Virginia State Police Special Agent Mike Jones leaves the courthouse.
Steve and Heidi Swartz lost their daughter in 2006.
Although his court-appointed attorney argued that his client poses neither flight risk nor danger to the community, accused wife-killer Eric Abshire will remain behind bars without bond, a judge ordered Thursday morning. The decision came after the prosecution asserted that Abshire has a history of choking women and may have attempted to intimidate grand jury witnesses.
"Many were reluctant and expressed fear," said Orange County Commonwealth's Attorney Diana Wheeler in the February 10 hearing in Orange County Circuit Court. Wheeler told Judge Daniel Bouton she heard from witnesses fearful of "suspicous fires" and "sabotaged brakes on vehicles."
Wheeler also said that one witness claimed that one of Abshire's relatives approached her prior to her testimony to warn her they would "find out what she said."
Abshire is charged with first degree murder and perjury in the death of his wife, Justine Swartz Abshire, a 27-year-old kindergarten teacher who died November 3, 2006 in an incident that was initially called a hit-and-run.
Justine's parents, Steve and Heidi Swartz, began to doubt their son-in-law's story: that Justine suffered an automobile breakdown after taking a post-midnight drive. Abshire claimed he ventured out on his motorcycle and found his wife's body in the road, where he cradled her for as long as 15 minutes before seeking help from nearby residents. (He claimed he forgot he had his cell phone in his pocket.)
Doubts about his story multiplied in the summer of 2008 when investigators revealed that Justine had suffered 113 blunt trauma injuries– with none matching typical patterns in car impacts.
At the bond hearing, Wheeler added news details– including a reason prosecutors believe Justine was killed elsewhere, then transported to Taylorsville Road, where Abshire reported finding her.
"There was a lack of blood at the scene," Wheeler told the judge, "and a lack of blood in the body." In addition to nearly two dozen injuries to her head alone, Justine suffered a lacerated liver. And some of the injuries, Wheeler said, appeared to have occurred after death.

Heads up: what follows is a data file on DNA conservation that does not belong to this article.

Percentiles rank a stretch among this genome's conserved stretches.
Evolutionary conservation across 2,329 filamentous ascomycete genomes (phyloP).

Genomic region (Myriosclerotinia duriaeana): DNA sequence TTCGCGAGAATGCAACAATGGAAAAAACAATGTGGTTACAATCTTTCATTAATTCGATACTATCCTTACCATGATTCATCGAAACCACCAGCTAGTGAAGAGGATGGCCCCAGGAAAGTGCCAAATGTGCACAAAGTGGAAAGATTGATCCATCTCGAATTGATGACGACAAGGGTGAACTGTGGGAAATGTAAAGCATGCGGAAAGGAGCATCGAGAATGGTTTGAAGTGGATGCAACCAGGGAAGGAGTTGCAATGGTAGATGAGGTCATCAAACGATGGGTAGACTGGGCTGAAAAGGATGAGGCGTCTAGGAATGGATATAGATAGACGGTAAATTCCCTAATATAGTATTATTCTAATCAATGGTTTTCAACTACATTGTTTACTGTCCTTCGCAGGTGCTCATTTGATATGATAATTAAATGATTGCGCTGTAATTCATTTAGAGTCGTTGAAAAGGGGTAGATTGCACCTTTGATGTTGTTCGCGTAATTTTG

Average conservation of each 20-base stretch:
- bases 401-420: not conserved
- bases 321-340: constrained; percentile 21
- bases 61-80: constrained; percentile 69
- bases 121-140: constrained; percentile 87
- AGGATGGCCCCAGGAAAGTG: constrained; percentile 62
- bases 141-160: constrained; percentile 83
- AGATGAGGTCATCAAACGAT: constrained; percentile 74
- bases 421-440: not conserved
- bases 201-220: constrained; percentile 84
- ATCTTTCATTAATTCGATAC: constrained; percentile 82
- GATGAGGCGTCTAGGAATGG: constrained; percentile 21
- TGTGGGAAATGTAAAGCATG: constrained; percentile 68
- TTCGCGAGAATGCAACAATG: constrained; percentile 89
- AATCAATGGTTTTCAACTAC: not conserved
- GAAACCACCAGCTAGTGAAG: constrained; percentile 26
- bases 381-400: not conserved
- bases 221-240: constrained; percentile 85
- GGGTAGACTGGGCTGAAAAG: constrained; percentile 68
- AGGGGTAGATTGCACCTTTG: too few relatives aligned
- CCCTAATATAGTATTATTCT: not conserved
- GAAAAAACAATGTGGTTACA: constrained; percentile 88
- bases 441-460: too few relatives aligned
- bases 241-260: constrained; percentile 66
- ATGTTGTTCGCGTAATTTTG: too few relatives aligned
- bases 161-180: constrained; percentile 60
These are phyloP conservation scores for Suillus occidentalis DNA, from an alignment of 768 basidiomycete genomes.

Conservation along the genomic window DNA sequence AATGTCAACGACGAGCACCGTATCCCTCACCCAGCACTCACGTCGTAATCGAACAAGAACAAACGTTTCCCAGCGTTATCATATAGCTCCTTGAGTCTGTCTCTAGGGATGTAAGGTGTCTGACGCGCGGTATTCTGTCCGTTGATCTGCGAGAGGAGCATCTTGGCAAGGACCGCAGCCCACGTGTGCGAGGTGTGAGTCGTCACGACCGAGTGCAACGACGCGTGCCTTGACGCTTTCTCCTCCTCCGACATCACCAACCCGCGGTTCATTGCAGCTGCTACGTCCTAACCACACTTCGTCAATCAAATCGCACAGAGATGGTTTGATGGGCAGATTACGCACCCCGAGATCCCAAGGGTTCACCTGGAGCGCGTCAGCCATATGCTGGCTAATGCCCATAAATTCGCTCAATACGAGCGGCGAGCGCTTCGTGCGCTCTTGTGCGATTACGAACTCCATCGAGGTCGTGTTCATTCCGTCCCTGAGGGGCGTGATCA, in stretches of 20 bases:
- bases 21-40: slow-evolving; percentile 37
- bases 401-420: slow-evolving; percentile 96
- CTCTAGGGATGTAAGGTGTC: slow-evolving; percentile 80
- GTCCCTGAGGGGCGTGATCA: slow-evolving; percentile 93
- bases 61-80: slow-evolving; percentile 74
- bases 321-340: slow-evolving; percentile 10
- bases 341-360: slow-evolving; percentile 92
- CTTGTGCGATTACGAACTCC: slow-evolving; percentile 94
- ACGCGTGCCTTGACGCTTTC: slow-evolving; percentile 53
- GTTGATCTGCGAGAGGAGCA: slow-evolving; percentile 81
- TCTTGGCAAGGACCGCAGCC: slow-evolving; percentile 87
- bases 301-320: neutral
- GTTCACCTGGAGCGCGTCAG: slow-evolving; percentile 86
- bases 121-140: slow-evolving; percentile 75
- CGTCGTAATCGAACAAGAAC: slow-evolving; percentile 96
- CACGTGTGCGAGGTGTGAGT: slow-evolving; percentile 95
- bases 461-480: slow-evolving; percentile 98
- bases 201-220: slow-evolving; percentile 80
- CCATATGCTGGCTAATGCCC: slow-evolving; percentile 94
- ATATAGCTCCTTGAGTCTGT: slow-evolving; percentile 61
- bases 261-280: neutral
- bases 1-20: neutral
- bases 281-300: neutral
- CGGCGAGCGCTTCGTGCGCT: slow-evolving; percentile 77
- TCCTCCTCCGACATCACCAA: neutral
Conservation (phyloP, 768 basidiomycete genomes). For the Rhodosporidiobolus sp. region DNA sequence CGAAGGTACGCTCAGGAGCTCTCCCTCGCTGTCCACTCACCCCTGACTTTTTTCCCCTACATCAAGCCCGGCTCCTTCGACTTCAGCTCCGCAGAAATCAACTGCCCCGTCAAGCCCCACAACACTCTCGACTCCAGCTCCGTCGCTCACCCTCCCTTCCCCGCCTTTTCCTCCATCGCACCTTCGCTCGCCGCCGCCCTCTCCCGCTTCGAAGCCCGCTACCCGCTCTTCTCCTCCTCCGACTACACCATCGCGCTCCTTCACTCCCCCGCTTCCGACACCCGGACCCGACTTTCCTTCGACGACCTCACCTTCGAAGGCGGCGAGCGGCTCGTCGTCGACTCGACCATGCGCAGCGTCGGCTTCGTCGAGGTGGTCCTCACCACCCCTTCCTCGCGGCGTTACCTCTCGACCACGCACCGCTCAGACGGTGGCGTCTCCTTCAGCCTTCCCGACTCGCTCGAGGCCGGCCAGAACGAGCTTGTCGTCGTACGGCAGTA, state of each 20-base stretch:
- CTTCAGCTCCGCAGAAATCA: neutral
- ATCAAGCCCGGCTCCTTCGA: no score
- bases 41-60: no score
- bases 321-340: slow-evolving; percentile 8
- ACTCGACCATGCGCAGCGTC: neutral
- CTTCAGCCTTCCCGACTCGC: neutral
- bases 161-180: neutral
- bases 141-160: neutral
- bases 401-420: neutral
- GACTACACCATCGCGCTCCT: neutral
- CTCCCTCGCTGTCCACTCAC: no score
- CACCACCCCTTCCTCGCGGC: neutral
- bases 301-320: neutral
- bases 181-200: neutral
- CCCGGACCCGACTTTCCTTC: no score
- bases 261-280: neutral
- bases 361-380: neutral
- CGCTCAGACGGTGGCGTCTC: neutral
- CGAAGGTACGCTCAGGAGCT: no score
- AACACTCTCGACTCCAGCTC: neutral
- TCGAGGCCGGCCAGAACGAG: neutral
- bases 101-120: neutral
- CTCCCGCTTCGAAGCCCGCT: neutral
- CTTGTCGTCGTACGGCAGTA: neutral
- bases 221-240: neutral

Significantly, Wheeler said, the Medical Examiner has been unable to rule out strangulation as a cause of death– and she noted that Abshire has a history of attacking women in that way.
In October 2008–- two months after an ABC Primetime Crime special on the case aired–- the mother of Abshire's two daughters sought and won a two-year-protective order against Abshire. In a Hook interview with Abshire at the time, he denied harming that woman, Allison Crawford, and said he was the one who'd been assaulted.
"She smacked me in the face with a DirecTV remote control and busted my nose," said Abshire, saying that when he "grabbed her by the shirt and throat" it was merely self-defense.
Crawford, who alleged "family abuse" in her filing denied his account of events, and said the court's award of the protective order– keeping Abshire away not only from Crawford but from their daughters– showed that his version wasn't true. While Crawford declined to describe what happened, and the records are sealed, prosecutor Wheeler offered a description during the hearing.
"It was strangulation in the presence of his children," said Wheeler, noting to the judge that another witness had also testified seeing an angry Abshire put his hand to a woman's throat.
During the proceedings, Abshire–- handcuffed, shackled, and wearing the orange-and-white-striped uniform of the Central Virginia Regional Jail–- sat expressionless, leaning occasionally to whisper to his attorney and periodically glancing at the Swartzes, who sat in the courtroom's front row staring intently at their former son-in-law.
Brother Jesse Abshire–- named along with Eric, their cousin Mark Madison, and Allison Crawford in a wrongful death suit filed by the Swartzes–- sat through the hearing and offered brief testimony: that his brother might be able to regain employment if released and that their grandfather might post bond.
Defense attorney Charles Weber disputed the prosecution's attempt to paint Abshire as a violent predator– noting that Abshire has never been convicted of a felony and that a misdemeanor conviction for resisting arrest dates to 1998, when Abshire was "22 or 23." A 1998 assault and battery charge was certified to a grand jury, then dropped when the male victim in that case was unavailable to testify.
Following the judge's bail refusal, Steve and Heidi Swartz express relief that Abshire will remain in jail. "I think he belongs there, and I do think he's a potential danger to other people," says Heidi Swartz.
"The message is really about women involved in relationships that aren't good for them," says Steve Swartz. "Clearly, our daughter was involved with a person who was not good for her, and in my opinion, he did not care about her. As this case proceeds, it will be more and more evident."
Abshire's arraingment is scheduled for March 3.